Saturday, November 27, 2010

The Agile Manifesto as "Immutable, Sacred Text"*

Periodically, over the past 6-7 years, the issue of whether the Agile Manifesto** requires changing comes up and a variety of points are made suggesting/justifying why it seems this is needed. Recently, some of the new and repeated points have been:

  • Surely learning has taken place in the almost 10 years since the Manifesto was created which would influence a different set of ideas to be stated now than then.
  • The work being done by people before the Manifesto existed wasn’t about “agility” but was about more effective, productive software development.
  • By the very nature of Agile ideas, we should be prepared to change the Manifesto and not keep it the same since that was just a point in time perception and both perceptions and needs change.
  • Most of the ideas in the Manifesto can be found elsewhere, especially in Lean ideas, so they should not be regarded so permanently.
  • The Value statements are so easy to agree with that they are, essentially, “content-free.”
  • The Principles are redundant in many aspects (indeed one basically repeats a Manifesto Value) and could be reduced to a much smaller set without losing any meaning/effect.
  • Misunderstanding/misuse of the Manifesto (as stated) is now an impediment to new people learning about Agile ideas so we should move away from it as a focal point.
And the list can go on and has at various times.

There are, of course, lists of actual suggestions for changes/additions to the Manifesto which are even longer and, in themselves, certainly contain useful, important ideas. One just has to look at the early material on each method that was around at the turn of the century to see how many values, principles, ideas, etc. existed which are not explicitly mentioned in the Manifesto. So it was even obvious back in 2001 that the Manifesto did not say everything one could be expected (to need) to know on the subject.

Among others, Ron Jeffries has said that the Manifesto is a point in time statement of belief by a specific group of people. After years of experience and interaction with one another, they came to feel that they wanted to say something about ideas they shared which were, as suggested above, just a subset of the ideas they held.

I don’t believe the people at the Snowbird meeting where the Manifesto was created thought it was some document that should be amended, extended and always be the authority for thinking on the subject of better software development. I do believe they felt the ideas were a solid set of guidance, an effective starting point for changing how software development was being done, for the most part, up to that time. And, if groups/organizations pursue a new approach to development, the Manifesto’s elements can be looked upon as useful touchstones for comparing chosen techniques and practices to ideas those people in 2001 felt held important guidance for doing so.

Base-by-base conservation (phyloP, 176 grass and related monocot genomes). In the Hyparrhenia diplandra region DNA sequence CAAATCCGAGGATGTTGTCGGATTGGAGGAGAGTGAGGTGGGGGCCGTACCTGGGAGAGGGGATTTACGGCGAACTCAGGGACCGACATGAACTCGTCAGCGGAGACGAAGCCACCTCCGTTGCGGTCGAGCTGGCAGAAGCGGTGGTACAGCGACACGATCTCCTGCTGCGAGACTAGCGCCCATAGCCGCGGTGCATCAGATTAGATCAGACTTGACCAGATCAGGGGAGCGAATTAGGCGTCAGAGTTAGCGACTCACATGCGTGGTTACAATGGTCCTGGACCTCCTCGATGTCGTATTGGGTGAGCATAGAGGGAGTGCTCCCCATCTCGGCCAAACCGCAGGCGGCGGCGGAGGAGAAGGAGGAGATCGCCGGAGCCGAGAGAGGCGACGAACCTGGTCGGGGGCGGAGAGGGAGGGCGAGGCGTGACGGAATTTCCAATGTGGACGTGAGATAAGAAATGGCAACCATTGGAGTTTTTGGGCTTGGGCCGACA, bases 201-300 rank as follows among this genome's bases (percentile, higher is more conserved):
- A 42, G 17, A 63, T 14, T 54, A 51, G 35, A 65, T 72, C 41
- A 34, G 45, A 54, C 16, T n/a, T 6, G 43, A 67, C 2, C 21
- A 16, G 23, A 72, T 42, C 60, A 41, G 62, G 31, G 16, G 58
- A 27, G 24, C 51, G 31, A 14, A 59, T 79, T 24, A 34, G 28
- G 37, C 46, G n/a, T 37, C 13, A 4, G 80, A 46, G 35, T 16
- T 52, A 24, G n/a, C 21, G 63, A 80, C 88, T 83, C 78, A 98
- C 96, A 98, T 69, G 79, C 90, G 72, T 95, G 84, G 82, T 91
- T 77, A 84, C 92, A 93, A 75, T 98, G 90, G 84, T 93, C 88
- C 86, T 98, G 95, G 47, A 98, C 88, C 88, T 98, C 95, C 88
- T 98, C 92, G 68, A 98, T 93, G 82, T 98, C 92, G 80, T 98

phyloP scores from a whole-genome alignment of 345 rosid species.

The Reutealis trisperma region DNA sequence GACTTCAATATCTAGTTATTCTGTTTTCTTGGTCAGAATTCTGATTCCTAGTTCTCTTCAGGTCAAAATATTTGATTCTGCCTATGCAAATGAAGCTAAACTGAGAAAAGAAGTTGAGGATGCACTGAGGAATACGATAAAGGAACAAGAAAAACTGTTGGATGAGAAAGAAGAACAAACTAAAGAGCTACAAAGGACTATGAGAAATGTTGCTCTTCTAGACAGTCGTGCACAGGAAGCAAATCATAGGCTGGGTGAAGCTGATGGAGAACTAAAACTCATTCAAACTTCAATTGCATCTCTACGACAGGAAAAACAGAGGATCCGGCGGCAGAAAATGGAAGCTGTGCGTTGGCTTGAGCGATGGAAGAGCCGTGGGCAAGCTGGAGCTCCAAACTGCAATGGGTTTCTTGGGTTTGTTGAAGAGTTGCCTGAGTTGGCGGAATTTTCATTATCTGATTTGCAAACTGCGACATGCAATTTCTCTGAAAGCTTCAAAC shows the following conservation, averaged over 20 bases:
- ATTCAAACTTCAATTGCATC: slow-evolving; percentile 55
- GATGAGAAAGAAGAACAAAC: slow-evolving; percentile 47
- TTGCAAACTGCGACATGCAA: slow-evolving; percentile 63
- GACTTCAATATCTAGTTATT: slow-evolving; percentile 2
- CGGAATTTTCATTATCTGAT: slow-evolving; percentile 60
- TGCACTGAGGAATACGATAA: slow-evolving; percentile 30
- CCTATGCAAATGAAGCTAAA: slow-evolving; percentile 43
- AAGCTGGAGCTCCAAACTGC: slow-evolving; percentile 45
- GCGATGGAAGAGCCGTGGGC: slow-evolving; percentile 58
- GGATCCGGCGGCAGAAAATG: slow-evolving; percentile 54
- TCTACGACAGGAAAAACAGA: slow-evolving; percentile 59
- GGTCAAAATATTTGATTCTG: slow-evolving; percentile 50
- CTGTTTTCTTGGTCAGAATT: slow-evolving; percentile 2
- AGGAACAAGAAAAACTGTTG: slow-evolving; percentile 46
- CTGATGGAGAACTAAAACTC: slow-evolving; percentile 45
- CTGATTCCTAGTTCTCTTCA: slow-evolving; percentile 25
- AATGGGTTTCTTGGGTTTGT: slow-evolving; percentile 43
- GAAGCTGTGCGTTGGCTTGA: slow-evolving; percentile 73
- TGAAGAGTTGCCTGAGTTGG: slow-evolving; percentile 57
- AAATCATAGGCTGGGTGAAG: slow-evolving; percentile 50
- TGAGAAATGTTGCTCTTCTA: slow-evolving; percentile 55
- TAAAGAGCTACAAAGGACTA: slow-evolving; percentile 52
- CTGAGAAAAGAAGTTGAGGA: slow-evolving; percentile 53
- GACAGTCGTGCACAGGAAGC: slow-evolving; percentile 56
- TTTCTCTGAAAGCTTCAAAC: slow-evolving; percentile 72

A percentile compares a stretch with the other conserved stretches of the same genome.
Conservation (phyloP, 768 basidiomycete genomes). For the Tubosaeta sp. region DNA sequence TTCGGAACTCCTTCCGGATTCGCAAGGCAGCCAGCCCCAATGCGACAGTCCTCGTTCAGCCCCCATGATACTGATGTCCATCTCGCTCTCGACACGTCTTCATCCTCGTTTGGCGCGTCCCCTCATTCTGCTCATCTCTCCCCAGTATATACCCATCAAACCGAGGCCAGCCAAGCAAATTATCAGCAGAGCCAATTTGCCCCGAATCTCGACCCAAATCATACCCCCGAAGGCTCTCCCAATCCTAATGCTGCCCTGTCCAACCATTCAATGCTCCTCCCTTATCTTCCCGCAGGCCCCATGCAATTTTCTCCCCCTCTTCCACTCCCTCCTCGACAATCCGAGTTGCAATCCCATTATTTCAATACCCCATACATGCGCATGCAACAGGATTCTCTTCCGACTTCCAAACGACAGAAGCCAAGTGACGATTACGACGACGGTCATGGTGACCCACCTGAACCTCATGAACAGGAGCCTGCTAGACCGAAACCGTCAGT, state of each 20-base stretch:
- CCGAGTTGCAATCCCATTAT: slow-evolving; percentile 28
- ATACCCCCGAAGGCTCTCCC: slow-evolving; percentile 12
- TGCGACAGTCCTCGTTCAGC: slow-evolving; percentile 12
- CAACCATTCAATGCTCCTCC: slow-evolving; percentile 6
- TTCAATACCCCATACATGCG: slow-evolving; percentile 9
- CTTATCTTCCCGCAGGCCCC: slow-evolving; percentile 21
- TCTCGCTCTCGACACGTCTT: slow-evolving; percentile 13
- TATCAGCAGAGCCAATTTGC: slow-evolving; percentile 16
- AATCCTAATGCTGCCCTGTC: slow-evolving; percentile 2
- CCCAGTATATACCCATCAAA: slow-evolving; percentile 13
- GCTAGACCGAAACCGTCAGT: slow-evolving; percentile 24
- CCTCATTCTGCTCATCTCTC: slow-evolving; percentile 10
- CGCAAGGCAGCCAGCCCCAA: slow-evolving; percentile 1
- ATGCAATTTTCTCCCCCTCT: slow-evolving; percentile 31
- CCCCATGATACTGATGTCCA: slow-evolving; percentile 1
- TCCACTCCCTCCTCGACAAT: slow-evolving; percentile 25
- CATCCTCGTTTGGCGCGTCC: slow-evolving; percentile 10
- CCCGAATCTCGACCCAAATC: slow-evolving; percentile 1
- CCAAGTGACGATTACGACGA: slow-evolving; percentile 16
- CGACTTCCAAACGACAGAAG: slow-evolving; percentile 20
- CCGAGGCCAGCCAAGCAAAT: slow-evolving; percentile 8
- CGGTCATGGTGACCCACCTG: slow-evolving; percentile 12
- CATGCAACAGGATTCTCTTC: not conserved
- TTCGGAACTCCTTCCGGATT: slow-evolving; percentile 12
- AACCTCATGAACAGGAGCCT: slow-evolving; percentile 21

So when calls to change (or even abandon) the Manifesto are made, while I am interested to hear what people would offer as changes, additions or replacements to/for the Manifesto, I have not seen anything that, to me, materially alters what is there.*** Much of the impetus to change the Manifesto sometimes sounds as if, to get other ideas accepted, the Manifesto must be reduced in importance in some way or shown to need “fixing.” Perhaps the strong attraction to the Manifesto just shows that the ideas can ring very true to many people.

If the fear is that latching onto the Manifesto (and misunderstanding it) holds people back and prevents new learning from taking place, perhaps that is our problem to solve, not by trying to change the Manifesto in some way, but in more effectively presenting and explaining it to those new to it while extending the knowledge that can be associated with it. I do not believe we can blame the Manifesto for people not “getting it” because it seems to me that this happens to every idea once it breaks out into the mainstream of awareness.

If something has any validity, it will attract people, but they will surely try to adapt it to what they feel is their need. Much of that adaptation is always a divergence from what the original ideas intended. I don’t think it is possible to expect this not to occur unless one produces a document as ponderous as much formal legislation, standards, etc. material. Of course, even when you try to do that, the interpretation is still going to be there, sometimes worse than before you started.

So, by all means don’t stop at the Manifesto, but don’t assume it is somehow the problem or the impediment to growth.

[* The title is derived from a Tweet by Jason Yip.]

[** When I say “Manifesto,” I include both its explicit Values and the associated 12 Principles that followed unless a distinction is otherwise made.]

[*** Efforts such as the Manifesto for Software Craftsmanship and the APLN’s Declaration of Interdependence seem to me to be good examples of making the point about other important ideas without suggestion the Agile Manifesto’s are now flawed or necessarily passé.]

Friday, November 26, 2010

Letting Them Figure It Out